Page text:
The Popeye Domain Containing Genes and Their Function in Striated Muscle
AbstractThe Popeye domain containing (POPDC) genes encode a novel class of cAMP effector proteins, which are abundantly expressed in heart and skeletal muscle. Here, we will review their role in striated muscle as deduced from work in cell and animal models and the recent analysis of patients carrying a missense mutation in POPDC1. Evidence suggests that POPDC proteins control membrane trafficking of interacting proteins. Furthermore, we will discuss the current catalogue of established protein-protein interactions. In recent years, the number of POPDC-interacting proteins has been rising and currently includes ion channels (TREK-1), sarcolemma-associated proteins serving functions in mechanical stability (dystrophin), compartmentalization (caveolin 3), scaffolding (ZO-1), trafficking (NDRG4, VAMP2/3) and repair (dysferlin) or acting as a guanine nucleotide exchange factor for Rho-family GTPases (GEFT). Recent evidence suggests that POPDC proteins might also control the cellular level of the nuclear proto-oncoprotein c-Myc. These data suggest that this family of cAMP-binding proteins probably serves multiple roles in striated muscle.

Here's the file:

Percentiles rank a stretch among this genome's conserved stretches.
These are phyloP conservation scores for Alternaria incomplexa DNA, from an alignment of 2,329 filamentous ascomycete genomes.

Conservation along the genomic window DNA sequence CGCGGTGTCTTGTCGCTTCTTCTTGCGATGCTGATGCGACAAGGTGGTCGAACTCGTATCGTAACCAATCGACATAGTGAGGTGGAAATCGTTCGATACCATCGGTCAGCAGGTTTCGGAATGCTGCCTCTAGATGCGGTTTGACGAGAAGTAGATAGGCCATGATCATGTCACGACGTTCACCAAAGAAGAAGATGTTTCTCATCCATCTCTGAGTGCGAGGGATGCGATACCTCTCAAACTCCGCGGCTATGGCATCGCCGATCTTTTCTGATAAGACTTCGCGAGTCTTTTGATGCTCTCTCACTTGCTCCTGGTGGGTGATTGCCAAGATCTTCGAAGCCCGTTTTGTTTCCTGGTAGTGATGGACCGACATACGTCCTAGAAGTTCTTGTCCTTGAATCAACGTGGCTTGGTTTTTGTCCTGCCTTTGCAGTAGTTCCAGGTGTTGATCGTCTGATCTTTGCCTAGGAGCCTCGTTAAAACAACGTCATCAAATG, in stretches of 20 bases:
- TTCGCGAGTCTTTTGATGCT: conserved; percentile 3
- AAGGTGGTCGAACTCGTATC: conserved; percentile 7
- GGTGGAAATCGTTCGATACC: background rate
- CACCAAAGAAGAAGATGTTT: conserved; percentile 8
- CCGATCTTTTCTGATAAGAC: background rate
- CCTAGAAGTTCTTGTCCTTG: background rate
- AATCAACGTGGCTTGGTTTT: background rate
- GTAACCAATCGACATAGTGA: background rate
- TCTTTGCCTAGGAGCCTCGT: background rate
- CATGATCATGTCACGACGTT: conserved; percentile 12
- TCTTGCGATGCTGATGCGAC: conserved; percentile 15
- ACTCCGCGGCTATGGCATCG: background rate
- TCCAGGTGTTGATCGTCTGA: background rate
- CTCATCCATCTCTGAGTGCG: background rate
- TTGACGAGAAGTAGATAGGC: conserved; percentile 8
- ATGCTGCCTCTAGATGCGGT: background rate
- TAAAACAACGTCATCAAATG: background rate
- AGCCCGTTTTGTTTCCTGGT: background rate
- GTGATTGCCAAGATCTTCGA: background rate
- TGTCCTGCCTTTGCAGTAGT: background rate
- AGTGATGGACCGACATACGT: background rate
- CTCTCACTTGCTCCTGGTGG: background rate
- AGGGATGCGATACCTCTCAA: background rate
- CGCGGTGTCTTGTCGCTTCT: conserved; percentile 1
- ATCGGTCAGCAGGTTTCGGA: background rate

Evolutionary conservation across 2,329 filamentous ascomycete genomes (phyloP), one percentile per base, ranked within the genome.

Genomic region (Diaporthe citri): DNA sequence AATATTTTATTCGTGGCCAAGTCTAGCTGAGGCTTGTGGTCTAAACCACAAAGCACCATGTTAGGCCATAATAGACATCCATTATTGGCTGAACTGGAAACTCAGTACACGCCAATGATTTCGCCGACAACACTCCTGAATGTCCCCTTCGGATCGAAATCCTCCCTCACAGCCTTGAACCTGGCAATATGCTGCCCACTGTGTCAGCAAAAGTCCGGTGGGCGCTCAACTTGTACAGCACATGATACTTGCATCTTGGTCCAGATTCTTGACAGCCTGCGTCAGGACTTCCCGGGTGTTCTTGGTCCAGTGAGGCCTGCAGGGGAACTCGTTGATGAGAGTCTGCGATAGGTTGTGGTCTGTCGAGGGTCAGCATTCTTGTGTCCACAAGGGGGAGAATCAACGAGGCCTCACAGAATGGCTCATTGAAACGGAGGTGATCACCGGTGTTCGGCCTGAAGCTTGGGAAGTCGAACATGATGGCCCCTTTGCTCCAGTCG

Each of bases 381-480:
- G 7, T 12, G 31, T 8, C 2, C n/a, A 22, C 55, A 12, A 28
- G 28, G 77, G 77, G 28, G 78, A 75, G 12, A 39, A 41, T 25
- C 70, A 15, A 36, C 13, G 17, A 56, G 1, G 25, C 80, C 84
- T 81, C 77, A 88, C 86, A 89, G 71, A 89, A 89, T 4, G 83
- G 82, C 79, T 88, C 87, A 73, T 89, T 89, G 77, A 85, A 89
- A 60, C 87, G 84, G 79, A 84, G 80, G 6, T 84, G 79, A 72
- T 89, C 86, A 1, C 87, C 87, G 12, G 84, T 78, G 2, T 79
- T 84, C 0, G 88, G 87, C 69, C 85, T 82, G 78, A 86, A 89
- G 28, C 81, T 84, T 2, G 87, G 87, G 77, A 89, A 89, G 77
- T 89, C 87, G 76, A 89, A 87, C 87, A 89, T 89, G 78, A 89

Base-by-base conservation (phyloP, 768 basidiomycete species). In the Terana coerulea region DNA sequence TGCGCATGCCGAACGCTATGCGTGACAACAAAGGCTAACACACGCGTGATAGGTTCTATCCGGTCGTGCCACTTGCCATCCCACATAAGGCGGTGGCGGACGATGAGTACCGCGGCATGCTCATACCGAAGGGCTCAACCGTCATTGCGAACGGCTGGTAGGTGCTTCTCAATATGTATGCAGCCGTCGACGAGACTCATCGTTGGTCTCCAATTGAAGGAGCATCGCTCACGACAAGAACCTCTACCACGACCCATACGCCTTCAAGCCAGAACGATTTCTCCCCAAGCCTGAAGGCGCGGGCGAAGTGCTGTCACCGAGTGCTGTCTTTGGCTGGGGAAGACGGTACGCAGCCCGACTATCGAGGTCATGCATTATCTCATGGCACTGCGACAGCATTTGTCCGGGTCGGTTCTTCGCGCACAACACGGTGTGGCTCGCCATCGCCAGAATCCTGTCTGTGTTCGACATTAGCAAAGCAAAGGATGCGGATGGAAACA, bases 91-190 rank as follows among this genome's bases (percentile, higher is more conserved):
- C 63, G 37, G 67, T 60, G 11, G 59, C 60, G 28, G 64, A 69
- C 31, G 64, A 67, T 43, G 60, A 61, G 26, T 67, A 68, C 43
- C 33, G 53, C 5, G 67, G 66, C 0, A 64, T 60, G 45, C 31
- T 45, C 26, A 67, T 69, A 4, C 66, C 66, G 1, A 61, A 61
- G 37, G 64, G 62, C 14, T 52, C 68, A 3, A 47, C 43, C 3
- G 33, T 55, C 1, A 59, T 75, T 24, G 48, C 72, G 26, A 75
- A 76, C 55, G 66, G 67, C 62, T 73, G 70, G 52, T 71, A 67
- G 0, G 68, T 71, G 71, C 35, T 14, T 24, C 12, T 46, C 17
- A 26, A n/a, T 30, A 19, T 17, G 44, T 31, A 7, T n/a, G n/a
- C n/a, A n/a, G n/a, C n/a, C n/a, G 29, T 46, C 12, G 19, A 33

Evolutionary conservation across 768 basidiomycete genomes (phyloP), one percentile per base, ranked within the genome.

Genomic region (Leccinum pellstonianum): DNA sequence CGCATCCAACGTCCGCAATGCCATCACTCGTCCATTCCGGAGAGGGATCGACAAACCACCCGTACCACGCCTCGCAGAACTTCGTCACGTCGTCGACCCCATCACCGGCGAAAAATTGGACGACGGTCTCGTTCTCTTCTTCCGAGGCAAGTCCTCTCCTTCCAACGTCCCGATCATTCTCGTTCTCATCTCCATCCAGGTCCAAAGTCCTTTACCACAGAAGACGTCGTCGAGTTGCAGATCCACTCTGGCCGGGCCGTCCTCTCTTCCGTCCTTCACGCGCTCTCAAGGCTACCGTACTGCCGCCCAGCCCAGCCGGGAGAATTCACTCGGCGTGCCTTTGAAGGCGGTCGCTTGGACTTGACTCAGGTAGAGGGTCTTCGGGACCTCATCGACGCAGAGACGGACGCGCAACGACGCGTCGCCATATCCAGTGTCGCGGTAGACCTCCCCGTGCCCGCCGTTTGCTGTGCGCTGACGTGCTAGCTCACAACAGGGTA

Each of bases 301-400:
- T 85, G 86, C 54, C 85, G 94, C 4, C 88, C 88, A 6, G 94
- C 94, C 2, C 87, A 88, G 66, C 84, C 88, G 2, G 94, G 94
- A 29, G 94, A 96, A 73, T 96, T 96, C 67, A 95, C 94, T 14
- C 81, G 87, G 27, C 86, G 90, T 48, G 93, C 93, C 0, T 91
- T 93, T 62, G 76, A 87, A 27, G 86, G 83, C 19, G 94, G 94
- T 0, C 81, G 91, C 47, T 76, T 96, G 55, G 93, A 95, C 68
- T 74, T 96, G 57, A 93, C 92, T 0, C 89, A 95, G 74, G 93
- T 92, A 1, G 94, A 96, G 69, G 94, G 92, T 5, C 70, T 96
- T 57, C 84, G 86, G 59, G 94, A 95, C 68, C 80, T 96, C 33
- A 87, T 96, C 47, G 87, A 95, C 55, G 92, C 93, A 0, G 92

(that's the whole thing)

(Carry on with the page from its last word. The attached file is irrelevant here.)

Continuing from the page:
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Schindler, R.F.R.; Scotton, C.; French, V.; Ferlini, A.; Brand, T. The Popeye Domain Containing Genes and Their Function in Striated Muscle. J. Cardiovasc. Dev. Dis. 2016, 3, 22.
Schindler RFR, Scotton C, French V, Ferlini A, Brand T. The Popeye Domain Containing Genes and Their Function in Striated Muscle. Journal of Cardiovascular Development and Disease. 2016; 3(2):22.Chicago/Turabian Style
Schindler, Roland F.R.; Scotton, Chiara; French, Vanessa; Ferlini, Alessandra; Brand, Thomas. 2016. "The Popeye Domain Containing Genes and Their Function in Striated Muscle." J. Cardiovasc. Dev. Dis. 3, no. 2: 22.
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